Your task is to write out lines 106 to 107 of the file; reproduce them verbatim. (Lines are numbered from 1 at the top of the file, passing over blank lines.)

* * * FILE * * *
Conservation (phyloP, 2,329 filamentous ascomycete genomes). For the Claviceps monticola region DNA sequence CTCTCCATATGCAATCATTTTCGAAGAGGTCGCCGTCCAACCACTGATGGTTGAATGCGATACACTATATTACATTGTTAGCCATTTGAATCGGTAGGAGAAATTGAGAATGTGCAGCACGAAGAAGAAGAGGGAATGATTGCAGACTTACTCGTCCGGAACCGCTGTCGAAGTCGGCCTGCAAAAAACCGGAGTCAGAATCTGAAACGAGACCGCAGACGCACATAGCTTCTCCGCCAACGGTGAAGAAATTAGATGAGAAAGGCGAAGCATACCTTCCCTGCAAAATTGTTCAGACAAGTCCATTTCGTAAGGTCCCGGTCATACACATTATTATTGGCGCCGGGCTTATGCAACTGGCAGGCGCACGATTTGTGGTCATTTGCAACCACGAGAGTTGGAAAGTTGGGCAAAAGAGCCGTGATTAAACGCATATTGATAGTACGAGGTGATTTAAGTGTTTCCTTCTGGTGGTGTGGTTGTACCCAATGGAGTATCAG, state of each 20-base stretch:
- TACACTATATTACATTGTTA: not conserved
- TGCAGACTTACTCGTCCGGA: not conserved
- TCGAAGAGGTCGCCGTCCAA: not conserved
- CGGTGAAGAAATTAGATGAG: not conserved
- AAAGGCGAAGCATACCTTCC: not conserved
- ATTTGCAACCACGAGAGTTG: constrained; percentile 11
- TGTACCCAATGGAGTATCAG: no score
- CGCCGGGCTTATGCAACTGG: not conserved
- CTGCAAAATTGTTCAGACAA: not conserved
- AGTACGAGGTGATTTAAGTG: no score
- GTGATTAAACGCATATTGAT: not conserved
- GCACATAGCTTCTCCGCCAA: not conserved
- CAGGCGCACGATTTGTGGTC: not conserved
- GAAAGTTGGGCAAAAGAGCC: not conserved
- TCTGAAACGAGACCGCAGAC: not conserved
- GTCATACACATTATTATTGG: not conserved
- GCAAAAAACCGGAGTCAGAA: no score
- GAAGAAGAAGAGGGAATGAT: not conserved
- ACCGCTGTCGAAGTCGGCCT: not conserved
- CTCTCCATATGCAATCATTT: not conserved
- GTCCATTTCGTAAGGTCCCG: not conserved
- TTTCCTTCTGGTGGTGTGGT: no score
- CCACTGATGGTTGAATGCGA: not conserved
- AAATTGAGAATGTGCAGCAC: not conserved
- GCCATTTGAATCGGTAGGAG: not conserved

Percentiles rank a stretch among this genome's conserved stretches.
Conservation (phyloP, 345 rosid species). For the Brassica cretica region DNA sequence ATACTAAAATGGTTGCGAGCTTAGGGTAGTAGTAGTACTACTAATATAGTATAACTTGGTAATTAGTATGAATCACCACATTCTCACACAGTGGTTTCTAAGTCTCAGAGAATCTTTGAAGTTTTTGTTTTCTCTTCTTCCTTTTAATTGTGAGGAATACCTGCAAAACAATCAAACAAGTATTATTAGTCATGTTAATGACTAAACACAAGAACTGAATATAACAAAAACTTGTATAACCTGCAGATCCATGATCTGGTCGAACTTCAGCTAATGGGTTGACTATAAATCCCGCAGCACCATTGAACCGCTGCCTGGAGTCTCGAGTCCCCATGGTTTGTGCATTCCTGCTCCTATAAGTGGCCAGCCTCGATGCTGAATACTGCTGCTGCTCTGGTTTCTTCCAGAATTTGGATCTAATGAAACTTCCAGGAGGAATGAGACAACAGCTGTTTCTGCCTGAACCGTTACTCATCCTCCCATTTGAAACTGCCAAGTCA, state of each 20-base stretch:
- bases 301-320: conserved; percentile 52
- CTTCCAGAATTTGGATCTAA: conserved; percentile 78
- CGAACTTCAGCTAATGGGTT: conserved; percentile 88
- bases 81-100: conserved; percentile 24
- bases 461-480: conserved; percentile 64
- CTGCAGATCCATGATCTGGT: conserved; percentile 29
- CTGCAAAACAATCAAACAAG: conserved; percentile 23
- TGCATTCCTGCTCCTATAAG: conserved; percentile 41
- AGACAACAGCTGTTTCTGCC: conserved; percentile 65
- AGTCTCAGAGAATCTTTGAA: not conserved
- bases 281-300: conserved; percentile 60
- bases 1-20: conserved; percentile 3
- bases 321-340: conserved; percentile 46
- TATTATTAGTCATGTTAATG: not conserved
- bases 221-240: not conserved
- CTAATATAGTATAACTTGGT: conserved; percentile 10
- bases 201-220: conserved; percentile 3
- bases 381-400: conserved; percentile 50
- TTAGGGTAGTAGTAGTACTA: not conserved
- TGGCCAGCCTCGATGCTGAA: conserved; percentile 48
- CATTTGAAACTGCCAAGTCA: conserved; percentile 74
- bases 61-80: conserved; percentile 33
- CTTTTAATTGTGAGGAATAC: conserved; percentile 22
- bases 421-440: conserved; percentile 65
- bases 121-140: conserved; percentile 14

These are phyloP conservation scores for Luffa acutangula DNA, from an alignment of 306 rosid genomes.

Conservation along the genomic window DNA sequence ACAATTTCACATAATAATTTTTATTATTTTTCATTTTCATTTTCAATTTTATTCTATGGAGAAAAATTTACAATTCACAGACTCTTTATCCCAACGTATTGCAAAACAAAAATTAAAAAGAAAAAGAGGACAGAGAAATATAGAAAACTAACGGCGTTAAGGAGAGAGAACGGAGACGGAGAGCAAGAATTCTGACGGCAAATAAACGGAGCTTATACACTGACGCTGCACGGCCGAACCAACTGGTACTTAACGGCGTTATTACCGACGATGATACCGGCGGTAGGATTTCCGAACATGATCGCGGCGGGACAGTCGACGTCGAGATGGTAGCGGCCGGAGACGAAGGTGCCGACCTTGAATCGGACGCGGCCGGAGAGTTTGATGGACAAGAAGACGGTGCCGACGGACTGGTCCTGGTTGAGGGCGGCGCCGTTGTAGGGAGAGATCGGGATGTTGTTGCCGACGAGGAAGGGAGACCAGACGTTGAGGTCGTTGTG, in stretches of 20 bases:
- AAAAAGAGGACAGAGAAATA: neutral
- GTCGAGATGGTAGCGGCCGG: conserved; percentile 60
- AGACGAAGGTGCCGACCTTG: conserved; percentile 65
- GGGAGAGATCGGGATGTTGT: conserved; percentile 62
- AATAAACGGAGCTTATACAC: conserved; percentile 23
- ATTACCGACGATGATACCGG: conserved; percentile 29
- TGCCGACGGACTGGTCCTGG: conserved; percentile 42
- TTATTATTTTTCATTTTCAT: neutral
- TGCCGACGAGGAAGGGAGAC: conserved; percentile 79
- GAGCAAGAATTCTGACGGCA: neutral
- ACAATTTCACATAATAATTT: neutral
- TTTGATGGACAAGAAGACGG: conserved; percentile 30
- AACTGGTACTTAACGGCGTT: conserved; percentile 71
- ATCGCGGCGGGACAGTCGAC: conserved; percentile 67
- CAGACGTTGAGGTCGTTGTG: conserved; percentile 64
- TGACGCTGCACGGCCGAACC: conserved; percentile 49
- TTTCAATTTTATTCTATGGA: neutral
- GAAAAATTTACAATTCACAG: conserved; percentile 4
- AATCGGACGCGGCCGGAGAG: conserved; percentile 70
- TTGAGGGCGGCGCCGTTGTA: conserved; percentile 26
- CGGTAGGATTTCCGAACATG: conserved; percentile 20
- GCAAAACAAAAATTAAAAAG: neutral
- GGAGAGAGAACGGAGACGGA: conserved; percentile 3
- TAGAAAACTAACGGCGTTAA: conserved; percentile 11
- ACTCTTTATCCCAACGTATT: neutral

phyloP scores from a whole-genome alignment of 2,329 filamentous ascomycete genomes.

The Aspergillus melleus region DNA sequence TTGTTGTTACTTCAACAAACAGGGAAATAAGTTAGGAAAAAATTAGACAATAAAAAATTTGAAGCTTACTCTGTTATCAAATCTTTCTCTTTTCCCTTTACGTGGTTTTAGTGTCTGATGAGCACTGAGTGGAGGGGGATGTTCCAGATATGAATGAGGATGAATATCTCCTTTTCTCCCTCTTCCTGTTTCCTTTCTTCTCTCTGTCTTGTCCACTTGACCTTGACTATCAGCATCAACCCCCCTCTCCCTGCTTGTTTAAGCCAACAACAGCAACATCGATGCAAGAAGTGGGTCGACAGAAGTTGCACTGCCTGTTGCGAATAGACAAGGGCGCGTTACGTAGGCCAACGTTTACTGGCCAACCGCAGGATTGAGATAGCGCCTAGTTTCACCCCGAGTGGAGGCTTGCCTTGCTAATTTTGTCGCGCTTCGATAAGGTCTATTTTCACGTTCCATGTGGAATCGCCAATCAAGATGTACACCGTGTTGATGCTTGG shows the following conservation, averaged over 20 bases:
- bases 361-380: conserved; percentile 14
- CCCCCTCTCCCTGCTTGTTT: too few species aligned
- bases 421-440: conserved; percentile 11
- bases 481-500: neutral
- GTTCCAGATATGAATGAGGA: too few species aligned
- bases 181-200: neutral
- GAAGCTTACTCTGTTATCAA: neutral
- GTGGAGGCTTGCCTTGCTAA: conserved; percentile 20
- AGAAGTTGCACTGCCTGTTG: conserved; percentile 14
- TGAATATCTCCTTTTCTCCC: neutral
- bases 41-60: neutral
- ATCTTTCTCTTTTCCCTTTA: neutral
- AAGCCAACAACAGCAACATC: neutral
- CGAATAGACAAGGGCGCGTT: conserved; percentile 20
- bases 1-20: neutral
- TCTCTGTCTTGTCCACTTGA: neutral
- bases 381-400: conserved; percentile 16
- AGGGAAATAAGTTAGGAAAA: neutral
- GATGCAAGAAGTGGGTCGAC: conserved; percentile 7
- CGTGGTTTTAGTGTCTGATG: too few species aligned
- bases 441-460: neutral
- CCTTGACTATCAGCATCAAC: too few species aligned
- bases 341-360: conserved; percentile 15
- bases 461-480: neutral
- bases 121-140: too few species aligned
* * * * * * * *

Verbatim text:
- bases 461-480: neutral
- bases 121-140: too few species aligned